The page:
Plays Generate Success

The main purpose of sales plays is to put the odds in favor of a successful conclusion. For sales people, increasing the odds of success means closing a higher percentage of business. For a basketball team, plays are designed to get a high percentage shot – one that has the highest likelihood of scoring.

Athletics is not the only environment where plays are used to enhance the likelihood of success. Corporate strategies have always been about putting the odds in favor of organizational success. Similarly, financial investors study issues, research conditions, and apply special skills to make a financial play that has greater possibility for sales than uninformed financial gambles.

The plays of Griffin Hill’s Sales Coaching Technology are proven, principle-based concepts that are easy to understand, learn, and implement. Sales people using our Sales Coaching Technology get immediate improvement in results across the sales process. For example, a sales person working in the hospitality industry began using his new plays the first day after attending one of my Sales Training Camps. The play set he used was so successful that after completing the sales call he shouted and danced around the sales floor. Another example of how easy it is to learn and implement sales plays is the financial planning attorney who more than tripled his active pipeline in less than one week.

Sales plays are based on scientific principles of human cognition. The basic plays can be constructed with confidence, rehearsed in advance and successfully duplicated over and over again. Practicing plays improves skill, fluidity, and confidence. A sales person is like a musician. Learning the notes and the rules of music provides the background for learning a complicated piece of music. Learning a musical score requires study, effort and practice. For the musician, practice builds skill and the music flows automatically – without clumsy stops and starts that erode the quality of the performance. A well-practiced musician is confident when performing for an audience. In the same way, a sales person becomes increasingly skilled, fluid, and confident because they don’t have to reinvent a complicated musical score with every sales call. The more athletes, musicians, and sales people understand the rules–the more they practice their plays–the greater their ability to improve in a given situation.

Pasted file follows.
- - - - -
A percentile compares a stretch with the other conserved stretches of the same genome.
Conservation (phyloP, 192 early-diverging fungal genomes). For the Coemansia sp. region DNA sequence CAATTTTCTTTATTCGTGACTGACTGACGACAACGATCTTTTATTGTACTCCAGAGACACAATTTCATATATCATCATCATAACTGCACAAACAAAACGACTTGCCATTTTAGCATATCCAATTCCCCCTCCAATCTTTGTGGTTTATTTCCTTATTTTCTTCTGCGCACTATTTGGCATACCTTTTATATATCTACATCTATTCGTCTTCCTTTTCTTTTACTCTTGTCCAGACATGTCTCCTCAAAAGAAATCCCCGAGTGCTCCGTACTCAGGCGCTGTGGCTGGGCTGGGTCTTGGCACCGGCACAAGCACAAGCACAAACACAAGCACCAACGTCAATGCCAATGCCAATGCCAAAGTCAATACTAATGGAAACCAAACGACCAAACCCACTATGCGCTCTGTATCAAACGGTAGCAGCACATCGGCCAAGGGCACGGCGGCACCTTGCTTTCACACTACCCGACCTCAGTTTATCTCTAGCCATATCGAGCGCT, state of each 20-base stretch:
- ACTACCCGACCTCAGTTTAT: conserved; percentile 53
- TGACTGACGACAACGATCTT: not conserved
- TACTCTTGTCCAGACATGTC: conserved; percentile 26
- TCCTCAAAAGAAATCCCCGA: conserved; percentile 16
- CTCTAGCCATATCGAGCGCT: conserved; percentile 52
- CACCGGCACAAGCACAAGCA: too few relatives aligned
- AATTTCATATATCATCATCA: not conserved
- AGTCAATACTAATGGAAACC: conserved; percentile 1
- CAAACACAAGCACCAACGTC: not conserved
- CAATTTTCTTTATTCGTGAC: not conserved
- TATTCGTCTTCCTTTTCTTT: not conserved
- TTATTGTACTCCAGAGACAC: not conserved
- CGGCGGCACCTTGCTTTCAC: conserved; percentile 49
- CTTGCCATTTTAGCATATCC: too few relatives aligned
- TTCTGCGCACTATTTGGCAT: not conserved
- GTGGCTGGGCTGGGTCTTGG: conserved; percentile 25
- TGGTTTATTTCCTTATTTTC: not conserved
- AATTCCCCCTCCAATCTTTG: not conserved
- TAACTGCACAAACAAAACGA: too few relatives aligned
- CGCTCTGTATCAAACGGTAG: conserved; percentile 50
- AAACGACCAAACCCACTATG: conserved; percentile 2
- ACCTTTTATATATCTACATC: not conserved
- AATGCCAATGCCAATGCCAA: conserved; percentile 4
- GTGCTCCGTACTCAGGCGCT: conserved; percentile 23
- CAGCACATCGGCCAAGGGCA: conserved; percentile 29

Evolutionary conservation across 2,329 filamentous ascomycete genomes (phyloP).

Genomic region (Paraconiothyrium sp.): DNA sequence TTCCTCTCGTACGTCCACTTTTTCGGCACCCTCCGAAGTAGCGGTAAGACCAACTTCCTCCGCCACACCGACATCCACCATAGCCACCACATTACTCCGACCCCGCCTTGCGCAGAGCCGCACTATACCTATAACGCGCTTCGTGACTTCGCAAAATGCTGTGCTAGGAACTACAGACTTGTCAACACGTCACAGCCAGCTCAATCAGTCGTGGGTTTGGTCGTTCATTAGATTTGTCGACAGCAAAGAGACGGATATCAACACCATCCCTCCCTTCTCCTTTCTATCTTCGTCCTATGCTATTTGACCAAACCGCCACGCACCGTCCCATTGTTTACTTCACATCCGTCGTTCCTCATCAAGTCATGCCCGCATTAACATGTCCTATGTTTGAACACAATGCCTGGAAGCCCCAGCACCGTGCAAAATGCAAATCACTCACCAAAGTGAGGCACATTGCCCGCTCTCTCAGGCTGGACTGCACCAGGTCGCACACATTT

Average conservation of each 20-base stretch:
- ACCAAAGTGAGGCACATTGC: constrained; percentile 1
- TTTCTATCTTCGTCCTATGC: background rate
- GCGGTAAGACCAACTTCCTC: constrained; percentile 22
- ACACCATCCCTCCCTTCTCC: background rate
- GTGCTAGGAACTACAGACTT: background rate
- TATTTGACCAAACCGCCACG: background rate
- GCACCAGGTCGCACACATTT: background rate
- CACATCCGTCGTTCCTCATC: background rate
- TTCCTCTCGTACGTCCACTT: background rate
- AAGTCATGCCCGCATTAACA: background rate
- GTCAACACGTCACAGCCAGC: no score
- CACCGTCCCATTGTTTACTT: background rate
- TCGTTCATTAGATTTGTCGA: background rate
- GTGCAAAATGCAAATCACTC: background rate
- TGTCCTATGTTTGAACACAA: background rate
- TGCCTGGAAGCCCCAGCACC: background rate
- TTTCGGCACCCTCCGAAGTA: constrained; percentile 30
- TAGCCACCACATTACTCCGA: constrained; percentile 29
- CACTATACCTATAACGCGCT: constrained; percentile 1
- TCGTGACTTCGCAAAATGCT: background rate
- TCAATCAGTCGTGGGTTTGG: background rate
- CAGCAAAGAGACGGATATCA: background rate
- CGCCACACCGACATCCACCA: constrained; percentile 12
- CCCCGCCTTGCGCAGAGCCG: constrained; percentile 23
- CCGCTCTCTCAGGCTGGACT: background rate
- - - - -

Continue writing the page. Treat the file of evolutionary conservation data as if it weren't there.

Ask Good Questions

Questions are an excellent way to invite the suspect into conversation. The questions you ask when you first make contact are conversational questions. They seek information but mainly they stimulate conversation. The first question demonstrates your consideration for the suspect.

Sales Person: Good morning Mrs. Brown. I’m Scott Baird from Azure Technology. Melvin Gibson suggested I give you a call. Did I catch you at a good time?

One reason for asking a question here, no matter what the question, is to give the suspect an opportunity to tell you that this is not a good time, that they are busy with something else. This respect for the suspect goes against all the sales doctrine of most sales training, but it adds to your professionalism and respectability.

When you are using a referral source when first making contact, the mutual connection and respect you share with the suspect and the source should be strong enough to keep the suspect from dismissing you without the courtesy of a brief conversation.

Another question is a variation of making sure you are talking to the right person in the organization. The question is slightly more direct than the positioning statement.

Sales Person: Good morning Mrs. Brown. I’m Scott Baird from Azure Technology. I understand you are in charge of Information Technology at Brown and Brown. Did I get that right?

Another question that is frequently used to invite engagement with a suspect is less effective.

Sales Person: Good morning Mrs. Brown. I’m Scott Baird from Azure Technology. How are you today?

The reason for including this example is because it is so prevalent. I don’t like this question because it is a weak question. It doesn’t position you, and it doesn’t secure additional information. Furthermore, the question exposes a lack of sincerity on the part of the sales person. Everyone knows the sales person doesn’t really care about the health or well being of the suspect. On the other hand, my dislike for the question has softened over the years, for the simple reason that “how are you?” is so ubiquitous. It seems that most people really don’t mind that the questioner doesn’t care about the condition of their health. I still maintain it is a weak question and indicates a lack of thought and effort on the part of the sales person.